- Issues revised instructions to banks asking them to use forecasts and projections published by them
- This move will effectively shun forecasts of IMF, WB and the likes
The Central Bank of Sri Lanka (CBSL) has issued revised instructions to banks on projecting losses on their loans and other financial assets, which will effectively shun forecasts of the International Monetary Fund (IMF), the World Bank (WB) and the likes.
In an amendment to the 2018 circular on adoption of International Financial Reporting Standards 9 (IFRS 9) on Financial Instruments, which stipulates the recognition, re-measurement/impairments and de-recognition of the financial instruments, the Central Bank asked banks to use the forecasts and projections published by them when accounting for credit provisioning.
“Licensed banks shall use forecasts and projections published by the Central Bank of Sri Lanka (CBSL) when adjusting credit provisioning models to reflect the economic conditions and forecasts, on a consistent basis,” the amended
However, the same clause in the original circular in 2018 read as, “Licensed banks shall use the forecasts and projections published by CBSL, International Monetary Fund and/or World Bank in all instances where such projections are available when adjusting credit provisioning models to reflect the economic conditions and forecasts”.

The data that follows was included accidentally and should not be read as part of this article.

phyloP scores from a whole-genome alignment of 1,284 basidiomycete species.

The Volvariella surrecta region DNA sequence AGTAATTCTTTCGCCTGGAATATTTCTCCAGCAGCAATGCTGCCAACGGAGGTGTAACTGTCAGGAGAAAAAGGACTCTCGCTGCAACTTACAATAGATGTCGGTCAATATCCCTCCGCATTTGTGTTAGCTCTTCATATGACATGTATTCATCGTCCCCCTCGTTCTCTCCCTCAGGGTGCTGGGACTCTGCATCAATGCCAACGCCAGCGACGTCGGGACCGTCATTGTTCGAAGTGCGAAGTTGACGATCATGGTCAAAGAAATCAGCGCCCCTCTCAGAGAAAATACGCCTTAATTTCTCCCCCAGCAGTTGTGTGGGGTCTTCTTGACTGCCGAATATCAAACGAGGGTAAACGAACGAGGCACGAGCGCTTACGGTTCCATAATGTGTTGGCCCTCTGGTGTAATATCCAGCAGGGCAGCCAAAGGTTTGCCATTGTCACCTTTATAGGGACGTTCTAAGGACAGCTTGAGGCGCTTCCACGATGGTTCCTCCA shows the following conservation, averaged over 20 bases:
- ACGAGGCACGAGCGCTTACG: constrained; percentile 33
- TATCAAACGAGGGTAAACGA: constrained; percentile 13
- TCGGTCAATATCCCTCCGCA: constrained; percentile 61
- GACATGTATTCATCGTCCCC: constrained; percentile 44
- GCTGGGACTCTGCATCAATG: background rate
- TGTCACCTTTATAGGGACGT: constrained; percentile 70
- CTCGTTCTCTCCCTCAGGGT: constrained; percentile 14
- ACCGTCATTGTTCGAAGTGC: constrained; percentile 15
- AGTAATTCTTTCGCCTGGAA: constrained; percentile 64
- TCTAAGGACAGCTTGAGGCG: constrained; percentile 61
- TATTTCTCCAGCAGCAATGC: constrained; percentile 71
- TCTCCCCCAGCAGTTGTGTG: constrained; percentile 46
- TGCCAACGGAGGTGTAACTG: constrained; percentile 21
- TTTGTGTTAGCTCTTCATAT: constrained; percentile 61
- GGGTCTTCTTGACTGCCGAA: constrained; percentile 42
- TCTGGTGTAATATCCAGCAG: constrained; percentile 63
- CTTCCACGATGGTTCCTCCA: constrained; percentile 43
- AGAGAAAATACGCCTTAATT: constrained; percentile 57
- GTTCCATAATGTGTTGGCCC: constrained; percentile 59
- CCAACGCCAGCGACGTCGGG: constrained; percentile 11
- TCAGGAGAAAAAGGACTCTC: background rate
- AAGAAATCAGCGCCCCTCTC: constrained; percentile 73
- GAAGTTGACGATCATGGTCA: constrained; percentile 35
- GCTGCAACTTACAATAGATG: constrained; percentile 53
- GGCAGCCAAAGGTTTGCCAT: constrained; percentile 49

When CBSL forecasts are not available, the monetary authority asked the banks to use other, “credible alternative sources,” on a
When accounting for impairments against loans and other financial assets, which is referred to as ‘Expected Credit Losses’ under IFRS 9, banks measure it based on a three step process consisting of probability of default, loan loss default and economic factor adjustment, where the latter is based on accepted and credible future economic projections.
A dourer economic projection enhances the provisions for credit losses while an improving forecast could lessen the provisions depending on the borrowers’ behaviour under probability of default and loss given under
Meanwhile, the interim financial reports of some of the major banks for September showed that they had charged hundreds of millions of additional impairments against foreign currency government bonds going by the rating downgrades and the associated gloomier forecasts for the sector and the economy at large. For instance Sampath Bank PLC said they used Fitch Ratings to determine the probability of default of foreign currency denominated government bonds and charged an additional Rs.388 million provision during the quarter ended September 30, 2020, after the Moody’s downgrading of Sri Lanka’s sovereign on September 28 by applying a 50 percent probability that Fitch Rating would also allow suit.
Hatton National Bank PLC, which follows a similar policy to that of Sampath Bank in accounting for foreign currency denominated government bonds made an additional Rs.427 million impairment provision in the September quarter due to sovereign downgrade by Moody’s as a proactive measure in expectation of a similar move by Fitch Ratings in future.